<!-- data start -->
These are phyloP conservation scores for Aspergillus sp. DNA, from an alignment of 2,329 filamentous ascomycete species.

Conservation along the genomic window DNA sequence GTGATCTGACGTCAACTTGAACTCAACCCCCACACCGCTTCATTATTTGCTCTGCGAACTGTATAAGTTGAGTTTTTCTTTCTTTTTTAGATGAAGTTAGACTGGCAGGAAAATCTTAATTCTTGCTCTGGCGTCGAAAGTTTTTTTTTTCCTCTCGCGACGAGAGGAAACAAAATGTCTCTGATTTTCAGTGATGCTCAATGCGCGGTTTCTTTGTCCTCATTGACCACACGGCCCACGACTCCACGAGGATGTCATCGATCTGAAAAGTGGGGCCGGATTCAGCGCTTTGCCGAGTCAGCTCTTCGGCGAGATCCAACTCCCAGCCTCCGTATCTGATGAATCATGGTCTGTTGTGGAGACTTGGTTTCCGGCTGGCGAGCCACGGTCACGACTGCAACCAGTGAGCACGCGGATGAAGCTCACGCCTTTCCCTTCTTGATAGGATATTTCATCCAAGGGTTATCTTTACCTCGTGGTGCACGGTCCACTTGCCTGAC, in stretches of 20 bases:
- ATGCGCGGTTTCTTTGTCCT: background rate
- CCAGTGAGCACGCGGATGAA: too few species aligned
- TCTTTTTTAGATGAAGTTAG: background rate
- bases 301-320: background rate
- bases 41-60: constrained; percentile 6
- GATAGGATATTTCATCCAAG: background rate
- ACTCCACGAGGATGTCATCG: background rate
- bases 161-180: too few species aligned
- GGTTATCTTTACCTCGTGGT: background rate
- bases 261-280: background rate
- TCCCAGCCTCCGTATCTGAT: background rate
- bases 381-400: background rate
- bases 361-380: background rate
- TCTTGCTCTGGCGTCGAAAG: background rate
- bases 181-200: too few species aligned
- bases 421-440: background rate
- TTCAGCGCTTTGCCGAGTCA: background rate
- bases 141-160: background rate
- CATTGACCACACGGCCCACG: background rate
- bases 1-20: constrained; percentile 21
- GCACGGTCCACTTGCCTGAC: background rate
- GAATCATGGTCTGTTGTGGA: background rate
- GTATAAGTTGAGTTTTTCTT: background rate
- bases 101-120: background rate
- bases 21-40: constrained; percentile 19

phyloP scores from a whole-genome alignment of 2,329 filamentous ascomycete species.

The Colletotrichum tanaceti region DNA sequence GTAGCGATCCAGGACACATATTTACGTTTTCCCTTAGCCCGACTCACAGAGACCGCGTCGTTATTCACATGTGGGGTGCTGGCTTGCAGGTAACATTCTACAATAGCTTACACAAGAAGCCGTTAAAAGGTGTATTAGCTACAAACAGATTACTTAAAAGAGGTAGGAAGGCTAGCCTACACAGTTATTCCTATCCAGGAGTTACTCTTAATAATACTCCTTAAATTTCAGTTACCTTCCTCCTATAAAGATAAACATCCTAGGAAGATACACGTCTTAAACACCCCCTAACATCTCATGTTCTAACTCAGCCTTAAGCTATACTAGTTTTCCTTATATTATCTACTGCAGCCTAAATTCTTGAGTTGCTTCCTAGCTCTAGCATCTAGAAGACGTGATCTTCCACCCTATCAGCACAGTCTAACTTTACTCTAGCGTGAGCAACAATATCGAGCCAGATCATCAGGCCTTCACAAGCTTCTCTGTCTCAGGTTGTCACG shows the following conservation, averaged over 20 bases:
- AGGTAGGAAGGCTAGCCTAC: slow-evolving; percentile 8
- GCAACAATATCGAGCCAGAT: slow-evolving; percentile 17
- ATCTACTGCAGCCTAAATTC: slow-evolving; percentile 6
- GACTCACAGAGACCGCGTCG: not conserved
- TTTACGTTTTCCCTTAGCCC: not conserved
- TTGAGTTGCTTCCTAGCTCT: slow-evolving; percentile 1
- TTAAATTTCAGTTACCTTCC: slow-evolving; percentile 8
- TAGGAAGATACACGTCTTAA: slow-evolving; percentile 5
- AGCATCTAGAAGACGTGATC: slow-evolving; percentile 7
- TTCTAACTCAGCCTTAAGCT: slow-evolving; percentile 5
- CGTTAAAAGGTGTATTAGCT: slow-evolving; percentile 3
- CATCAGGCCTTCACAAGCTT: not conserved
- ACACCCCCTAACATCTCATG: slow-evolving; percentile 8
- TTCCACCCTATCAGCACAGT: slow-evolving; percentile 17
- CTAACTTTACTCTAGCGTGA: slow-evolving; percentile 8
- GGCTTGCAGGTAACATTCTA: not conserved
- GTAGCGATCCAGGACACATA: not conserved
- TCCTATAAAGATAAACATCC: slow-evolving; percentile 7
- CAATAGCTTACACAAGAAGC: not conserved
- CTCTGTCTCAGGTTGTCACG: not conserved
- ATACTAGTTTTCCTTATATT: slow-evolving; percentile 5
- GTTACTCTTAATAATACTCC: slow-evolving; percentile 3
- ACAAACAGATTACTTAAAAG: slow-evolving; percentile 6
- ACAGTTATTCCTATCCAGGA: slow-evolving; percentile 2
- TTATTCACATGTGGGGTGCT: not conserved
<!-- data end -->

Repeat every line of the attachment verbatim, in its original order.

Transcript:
These are phyloP conservation scores for Aspergillus sp. DNA, from an alignment of 2,329 filamentous ascomycete species.

Conservation along the genomic window DNA sequence GTGATCTGACGTCAACTTGAACTCAACCCCCACACCGCTTCATTATTTGCTCTGCGAACTGTATAAGTTGAGTTTTTCTTTCTTTTTTAGATGAAGTTAGACTGGCAGGAAAATCTTAATTCTTGCTCTGGCGTCGAAAGTTTTTTTTTTCCTCTCGCGACGAGAGGAAACAAAATGTCTCTGATTTTCAGTGATGCTCAATGCGCGGTTTCTTTGTCCTCATTGACCACACGGCCCACGACTCCACGAGGATGTCATCGATCTGAAAAGTGGGGCCGGATTCAGCGCTTTGCCGAGTCAGCTCTTCGGCGAGATCCAACTCCCAGCCTCCGTATCTGATGAATCATGGTCTGTTGTGGAGACTTGGTTTCCGGCTGGCGAGCCACGGTCACGACTGCAACCAGTGAGCACGCGGATGAAGCTCACGCCTTTCCCTTCTTGATAGGATATTTCATCCAAGGGTTATCTTTACCTCGTGGTGCACGGTCCACTTGCCTGAC, in stretches of 20 bases:
- ATGCGCGGTTTCTTTGTCCT: background rate
- CCAGTGAGCACGCGGATGAA: too few species aligned
- TCTTTTTTAGATGAAGTTAG: background rate
- bases 301-320: background rate
- bases 41-60: constrained; percentile 6
- GATAGGATATTTCATCCAAG: background rate
- ACTCCACGAGGATGTCATCG: background rate
- bases 161-180: too few species aligned
- GGTTATCTTTACCTCGTGGT: background rate
- bases 261-280: background rate
- TCCCAGCCTCCGTATCTGAT: background rate
- bases 381-400: background rate
- bases 361-380: background rate
- TCTTGCTCTGGCGTCGAAAG: background rate
- bases 181-200: too few species aligned
- bases 421-440: background rate
- TTCAGCGCTTTGCCGAGTCA: background rate
- bases 141-160: background rate
- CATTGACCACACGGCCCACG: background rate
- bases 1-20: constrained; percentile 21
- GCACGGTCCACTTGCCTGAC: background rate
- GAATCATGGTCTGTTGTGGA: background rate
- GTATAAGTTGAGTTTTTCTT: background rate
- bases 101-120: background rate
- bases 21-40: constrained; percentile 19

phyloP scores from a whole-genome alignment of 2,329 filamentous ascomycete species.

The Colletotrichum tanaceti region DNA sequence GTAGCGATCCAGGACACATATTTACGTTTTCCCTTAGCCCGACTCACAGAGACCGCGTCGTTATTCACATGTGGGGTGCTGGCTTGCAGGTAACATTCTACAATAGCTTACACAAGAAGCCGTTAAAAGGTGTATTAGCTACAAACAGATTACTTAAAAGAGGTAGGAAGGCTAGCCTACACAGTTATTCCTATCCAGGAGTTACTCTTAATAATACTCCTTAAATTTCAGTTACCTTCCTCCTATAAAGATAAACATCCTAGGAAGATACACGTCTTAAACACCCCCTAACATCTCATGTTCTAACTCAGCCTTAAGCTATACTAGTTTTCCTTATATTATCTACTGCAGCCTAAATTCTTGAGTTGCTTCCTAGCTCTAGCATCTAGAAGACGTGATCTTCCACCCTATCAGCACAGTCTAACTTTACTCTAGCGTGAGCAACAATATCGAGCCAGATCATCAGGCCTTCACAAGCTTCTCTGTCTCAGGTTGTCACG shows the following conservation, averaged over 20 bases:
- AGGTAGGAAGGCTAGCCTAC: slow-evolving; percentile 8
- GCAACAATATCGAGCCAGAT: slow-evolving; percentile 17
- ATCTACTGCAGCCTAAATTC: slow-evolving; percentile 6
- GACTCACAGAGACCGCGTCG: not conserved
- TTTACGTTTTCCCTTAGCCC: not conserved
- TTGAGTTGCTTCCTAGCTCT: slow-evolving; percentile 1
- TTAAATTTCAGTTACCTTCC: slow-evolving; percentile 8
- TAGGAAGATACACGTCTTAA: slow-evolving; percentile 5
- AGCATCTAGAAGACGTGATC: slow-evolving; percentile 7
- TTCTAACTCAGCCTTAAGCT: slow-evolving; percentile 5
- CGTTAAAAGGTGTATTAGCT: slow-evolving; percentile 3
- CATCAGGCCTTCACAAGCTT: not conserved
- ACACCCCCTAACATCTCATG: slow-evolving; percentile 8
- TTCCACCCTATCAGCACAGT: slow-evolving; percentile 17
- CTAACTTTACTCTAGCGTGA: slow-evolving; percentile 8
- GGCTTGCAGGTAACATTCTA: not conserved
- GTAGCGATCCAGGACACATA: not conserved
- TCCTATAAAGATAAACATCC: slow-evolving; percentile 7
- CAATAGCTTACACAAGAAGC: not conserved
- CTCTGTCTCAGGTTGTCACG: not conserved
- ATACTAGTTTTCCTTATATT: slow-evolving; percentile 5
- GTTACTCTTAATAATACTCC: slow-evolving; percentile 3
- ACAAACAGATTACTTAAAAG: slow-evolving; percentile 6
- ACAGTTATTCCTATCCAGGA: slow-evolving; percentile 2
- TTATTCACATGTGGGGTGCT: not conserved